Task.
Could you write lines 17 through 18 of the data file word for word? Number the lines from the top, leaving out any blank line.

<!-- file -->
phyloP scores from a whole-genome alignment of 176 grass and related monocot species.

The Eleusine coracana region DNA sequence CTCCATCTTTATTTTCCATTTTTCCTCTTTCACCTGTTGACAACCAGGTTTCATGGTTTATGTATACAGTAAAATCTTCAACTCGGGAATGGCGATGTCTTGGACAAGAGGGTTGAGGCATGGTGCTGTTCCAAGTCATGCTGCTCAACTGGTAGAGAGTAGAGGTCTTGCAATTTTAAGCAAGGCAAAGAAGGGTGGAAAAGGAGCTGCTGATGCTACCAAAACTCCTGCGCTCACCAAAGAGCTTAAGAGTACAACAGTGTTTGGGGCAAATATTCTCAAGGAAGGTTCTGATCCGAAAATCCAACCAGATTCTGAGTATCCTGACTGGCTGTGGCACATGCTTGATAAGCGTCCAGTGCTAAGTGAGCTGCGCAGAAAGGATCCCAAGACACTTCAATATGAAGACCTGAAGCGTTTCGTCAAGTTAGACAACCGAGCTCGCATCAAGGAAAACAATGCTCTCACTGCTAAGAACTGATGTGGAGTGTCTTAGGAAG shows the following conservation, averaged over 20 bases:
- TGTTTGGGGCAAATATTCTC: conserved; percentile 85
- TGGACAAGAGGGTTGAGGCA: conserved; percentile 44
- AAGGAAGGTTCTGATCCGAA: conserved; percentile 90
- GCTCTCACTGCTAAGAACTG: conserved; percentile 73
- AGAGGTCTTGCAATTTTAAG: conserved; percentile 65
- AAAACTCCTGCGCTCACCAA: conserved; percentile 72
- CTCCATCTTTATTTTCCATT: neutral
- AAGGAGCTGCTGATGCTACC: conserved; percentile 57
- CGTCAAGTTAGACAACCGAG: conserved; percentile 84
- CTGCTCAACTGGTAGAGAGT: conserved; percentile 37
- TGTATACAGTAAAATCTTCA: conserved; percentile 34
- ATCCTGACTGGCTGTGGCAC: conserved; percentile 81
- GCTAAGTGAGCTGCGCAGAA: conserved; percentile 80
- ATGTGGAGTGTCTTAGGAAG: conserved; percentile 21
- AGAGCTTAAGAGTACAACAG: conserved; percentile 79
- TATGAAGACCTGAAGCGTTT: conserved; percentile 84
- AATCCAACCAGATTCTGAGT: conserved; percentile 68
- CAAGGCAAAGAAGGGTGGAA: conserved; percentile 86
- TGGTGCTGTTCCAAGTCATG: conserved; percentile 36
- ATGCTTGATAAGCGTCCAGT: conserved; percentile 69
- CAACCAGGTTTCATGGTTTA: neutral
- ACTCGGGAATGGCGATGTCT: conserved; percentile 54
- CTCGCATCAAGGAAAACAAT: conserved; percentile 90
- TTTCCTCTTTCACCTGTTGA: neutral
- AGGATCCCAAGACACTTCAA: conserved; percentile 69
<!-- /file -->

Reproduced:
- AGAGCTTAAGAGTACAACAG: conserved; percentile 79
- TATGAAGACCTGAAGCGTTT: conserved; percentile 84